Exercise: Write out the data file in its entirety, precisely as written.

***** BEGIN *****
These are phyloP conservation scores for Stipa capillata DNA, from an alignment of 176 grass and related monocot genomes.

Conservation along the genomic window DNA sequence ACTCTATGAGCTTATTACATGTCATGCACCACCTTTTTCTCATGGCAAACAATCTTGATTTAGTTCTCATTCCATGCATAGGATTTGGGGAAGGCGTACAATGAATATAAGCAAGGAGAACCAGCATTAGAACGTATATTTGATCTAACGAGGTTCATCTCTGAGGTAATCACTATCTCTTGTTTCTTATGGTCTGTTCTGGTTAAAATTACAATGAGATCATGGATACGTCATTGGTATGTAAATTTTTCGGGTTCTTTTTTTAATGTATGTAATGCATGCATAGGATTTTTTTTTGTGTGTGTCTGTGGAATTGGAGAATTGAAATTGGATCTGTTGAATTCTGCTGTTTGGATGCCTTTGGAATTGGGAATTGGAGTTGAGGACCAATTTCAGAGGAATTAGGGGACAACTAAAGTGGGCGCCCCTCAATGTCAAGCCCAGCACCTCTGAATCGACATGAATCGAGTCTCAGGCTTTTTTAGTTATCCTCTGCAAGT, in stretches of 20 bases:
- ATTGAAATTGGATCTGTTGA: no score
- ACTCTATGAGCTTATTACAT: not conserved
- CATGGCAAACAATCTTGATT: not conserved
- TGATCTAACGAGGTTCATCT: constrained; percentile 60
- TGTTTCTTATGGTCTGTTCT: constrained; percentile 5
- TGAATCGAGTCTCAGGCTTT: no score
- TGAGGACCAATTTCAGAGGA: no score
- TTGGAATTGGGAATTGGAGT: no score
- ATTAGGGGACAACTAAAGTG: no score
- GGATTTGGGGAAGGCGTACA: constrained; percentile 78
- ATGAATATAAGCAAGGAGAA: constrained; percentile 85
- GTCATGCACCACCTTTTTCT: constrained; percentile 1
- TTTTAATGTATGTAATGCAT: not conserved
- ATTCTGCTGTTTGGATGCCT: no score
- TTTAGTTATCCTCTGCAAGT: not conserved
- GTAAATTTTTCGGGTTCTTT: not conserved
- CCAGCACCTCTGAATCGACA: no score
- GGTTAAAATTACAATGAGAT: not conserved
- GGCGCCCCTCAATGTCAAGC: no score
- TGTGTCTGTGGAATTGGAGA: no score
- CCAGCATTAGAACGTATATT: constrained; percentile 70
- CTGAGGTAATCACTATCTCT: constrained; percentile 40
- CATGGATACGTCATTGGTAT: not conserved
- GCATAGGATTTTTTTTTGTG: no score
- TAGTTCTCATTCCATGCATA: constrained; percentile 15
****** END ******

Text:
These are phyloP conservation scores for Stipa capillata DNA, from an alignment of 176 grass and related monocot genomes.

Conservation along the genomic window DNA sequence ACTCTATGAGCTTATTACATGTCATGCACCACCTTTTTCTCATGGCAAACAATCTTGATTTAGTTCTCATTCCATGCATAGGATTTGGGGAAGGCGTACAATGAATATAAGCAAGGAGAACCAGCATTAGAACGTATATTTGATCTAACGAGGTTCATCTCTGAGGTAATCACTATCTCTTGTTTCTTATGGTCTGTTCTGGTTAAAATTACAATGAGATCATGGATACGTCATTGGTATGTAAATTTTTCGGGTTCTTTTTTTAATGTATGTAATGCATGCATAGGATTTTTTTTTGTGTGTGTCTGTGGAATTGGAGAATTGAAATTGGATCTGTTGAATTCTGCTGTTTGGATGCCTTTGGAATTGGGAATTGGAGTTGAGGACCAATTTCAGAGGAATTAGGGGACAACTAAAGTGGGCGCCCCTCAATGTCAAGCCCAGCACCTCTGAATCGACATGAATCGAGTCTCAGGCTTTTTTAGTTATCCTCTGCAAGT, in stretches of 20 bases:
- ATTGAAATTGGATCTGTTGA: no score
- ACTCTATGAGCTTATTACAT: not conserved
- CATGGCAAACAATCTTGATT: not conserved
- TGATCTAACGAGGTTCATCT: constrained; percentile 60
- TGTTTCTTATGGTCTGTTCT: constrained; percentile 5
- TGAATCGAGTCTCAGGCTTT: no score
- TGAGGACCAATTTCAGAGGA: no score
- TTGGAATTGGGAATTGGAGT: no score
- ATTAGGGGACAACTAAAGTG: no score
- GGATTTGGGGAAGGCGTACA: constrained; percentile 78
- ATGAATATAAGCAAGGAGAA: constrained; percentile 85
- GTCATGCACCACCTTTTTCT: constrained; percentile 1
- TTTTAATGTATGTAATGCAT: not conserved
- ATTCTGCTGTTTGGATGCCT: no score
- TTTAGTTATCCTCTGCAAGT: not conserved
- GTAAATTTTTCGGGTTCTTT: not conserved
- CCAGCACCTCTGAATCGACA: no score
- GGTTAAAATTACAATGAGAT: not conserved
- GGCGCCCCTCAATGTCAAGC: no score
- TGTGTCTGTGGAATTGGAGA: no score
- CCAGCATTAGAACGTATATT: constrained; percentile 70
- CTGAGGTAATCACTATCTCT: constrained; percentile 40
- CATGGATACGTCATTGGTAT: not conserved
- GCATAGGATTTTTTTTTGTG: no score
- TAGTTCTCATTCCATGCATA: constrained; percentile 15